by Tom Gaylord
Writing as B.B. Pelletier

The BSF S20 pistol looks like a rifle that’s been cut down to fit into a pistol grip.

Part 1

A history of airguns

This report covers:

  • Chinese copy?
  • An HW70 copy?
  • Velocity test Premier 7.9-grain
  • RWS Hobbys
  • Crosman Silver Eagle hollowpoints
  • Breech seal?
  • Trigger pull
  • Cocking effort
  • What’s next?

Today we’re going to see what condition my new/old BSF S20 pistol is in. I will compare it to my BSF S20 Custom Match pistol that I tested back in 2008. That pistol is shooting at the rated velocity of 440 f.p.s., for pellets that were never specified in the ARH catalog, so I guess they are Hobbys or something equally light. But before I get into that testing, I have a surprise for you.

Chinese copy?

Reader Richardwales mentioned that he had owned a couple Chinese copies of this pistol in the past. Then reader JimQwerty123 mentioned that he had also considered buying one. I answered that I had allowed $10 in trade on one (a Chinese copy of the S20) at the Findlay airgun show several years ago, and I had always intended testing it for you. Today I’m going to show you that gun and ask both readers if it is the one they were referring to in their comments.

An HW70 copy?

I always thought the Chinese pistol I have looks more like a copy of the HW70 pistol (see the HW 70A pistol) than the BSF S20. And maybe the two readers are talking about a different Chinese pistol than this one. At any rate, I’m using this opportunity to show it to you and to announce that I intend testing it for you one day soon.

BSF S20 Chinese pistol
The Chinese pistol on the bottom looks something like the S20 pistol above. I thought it looked more like an HW 70 pistol, but I can see it either way.

Velocity test Premier 7.9-grain

Back in 2008 the Custom Match shot the Crosman Premier 7.9-grain pellets at an average 398 f.p.s. In this S20 they average 249 f.p.s., which is 149 f.p.s.slower. The velocity spread went from 218 f.p.s. to 275 f.p.s., which is 57 f.p.s. This pistol is clearly in need of some help! This is one big benefit that comes from owning a chronograph, because the pistol felt and sounded strong to me.

RWS Hobbys

The RWS Hobby pellet is often used as a standard for velocity tests because it is so light for a lead pellet. In the S20 Custom Match pistol Hobbys averaged 438 f.p.s. — almost spot-on the 440 f.p.s. the pistol was advertised to get. In the S20 pistol I’m testing today Hobbys average 287 f.p.s., or 149 f.p.s. slower — again! The spread went from a low of 281 f.p.s. to a high of 296 f.p.s., which is 15 f.p.s.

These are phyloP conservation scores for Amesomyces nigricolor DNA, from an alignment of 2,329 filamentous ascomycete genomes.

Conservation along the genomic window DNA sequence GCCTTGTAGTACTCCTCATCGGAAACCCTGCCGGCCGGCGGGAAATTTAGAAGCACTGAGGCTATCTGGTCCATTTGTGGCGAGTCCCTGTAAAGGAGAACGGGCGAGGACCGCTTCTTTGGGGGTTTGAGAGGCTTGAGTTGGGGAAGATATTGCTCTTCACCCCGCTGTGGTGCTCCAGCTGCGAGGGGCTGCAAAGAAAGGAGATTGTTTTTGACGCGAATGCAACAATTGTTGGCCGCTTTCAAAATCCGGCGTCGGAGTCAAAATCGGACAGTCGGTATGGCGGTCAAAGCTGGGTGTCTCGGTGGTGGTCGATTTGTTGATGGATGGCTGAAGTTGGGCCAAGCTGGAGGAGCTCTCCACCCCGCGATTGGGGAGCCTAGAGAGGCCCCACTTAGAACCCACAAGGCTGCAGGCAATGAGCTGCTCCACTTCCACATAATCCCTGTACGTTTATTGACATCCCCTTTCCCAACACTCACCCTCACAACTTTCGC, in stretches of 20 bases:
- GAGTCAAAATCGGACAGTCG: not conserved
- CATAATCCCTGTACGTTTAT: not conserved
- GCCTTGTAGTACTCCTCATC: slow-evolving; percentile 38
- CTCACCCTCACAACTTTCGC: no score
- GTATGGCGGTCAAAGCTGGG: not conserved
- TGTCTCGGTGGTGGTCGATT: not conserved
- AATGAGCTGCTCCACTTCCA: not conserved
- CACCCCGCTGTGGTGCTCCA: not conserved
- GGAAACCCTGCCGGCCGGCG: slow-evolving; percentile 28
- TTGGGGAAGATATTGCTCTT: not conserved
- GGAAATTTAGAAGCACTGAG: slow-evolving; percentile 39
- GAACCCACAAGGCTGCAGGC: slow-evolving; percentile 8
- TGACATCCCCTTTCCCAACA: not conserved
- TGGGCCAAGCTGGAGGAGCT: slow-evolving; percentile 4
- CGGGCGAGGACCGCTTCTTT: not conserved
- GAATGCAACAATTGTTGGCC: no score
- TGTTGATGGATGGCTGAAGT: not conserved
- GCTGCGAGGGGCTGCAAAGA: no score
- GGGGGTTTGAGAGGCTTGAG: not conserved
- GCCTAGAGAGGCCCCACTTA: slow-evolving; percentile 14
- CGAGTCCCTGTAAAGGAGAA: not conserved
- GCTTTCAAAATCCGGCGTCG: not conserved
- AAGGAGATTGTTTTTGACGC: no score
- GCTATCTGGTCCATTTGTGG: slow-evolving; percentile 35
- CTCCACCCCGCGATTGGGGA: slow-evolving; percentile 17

Crosman Silver Eagle hollowpoints

The final pellet I tested in today’s pistol was the Crosman Silver Eagle hollowpoint alloy pellet that is no longer offered. In the Custom Match pistol they averaged 553 f.p.s. In this S20 they averaged 386 f.p.s., or 167 f.p.s. slower. The spread was huge, though! It ran from a low of 290 f.p.s. to a high of 454 f.p.s. That’s 164 f.p.s.

Breech seal?

I noted that the leather breech seal is completely flat with one large divot out of it. It can’t be doing its job very well. I “fluffed” it with a small pick and got Hobbys to shoot about 15 f.p.s. faster than their average. This was just a quick and dirty way to determine that some improvement could be made by replacing the breech seal. It’s not a fix, but it does tell me a new seal is needed.

C20 breech seal
The old leather breech seal is completely flattened and has a divot out of it. Does it still work?

C20 breech seal fluffed
The seal is stuck in the groove pretty tight. So I picked the fiber out of the leather to “fluff” it up a bit, to see if that made it seal better.

I think the piston seal also needs to be examined. And the mainspring might even be a bit tired. Whatever it is, I will address it and see if I can get this pistol back to where it should be.

Trigger pull

The single-stage trigger has a long pull that releases when 4 lbs. 10 oz of effort are applied. Yes, there is a trigger adjustment, but I’m going to wait to see what the trigger mechanism looks like inside the gun before I start adjusting things.

Cocking effort

Most of the cocking stroke is light — at just 14 lbs. throughout the arc. Only at the end of the stroke does the effort spike to 21 lbs.

What’s next?

I think the next step for this pistol is a complete teardown and evaluation of the powerplant. After I see what’s inside I can make better decisions about what should be done next.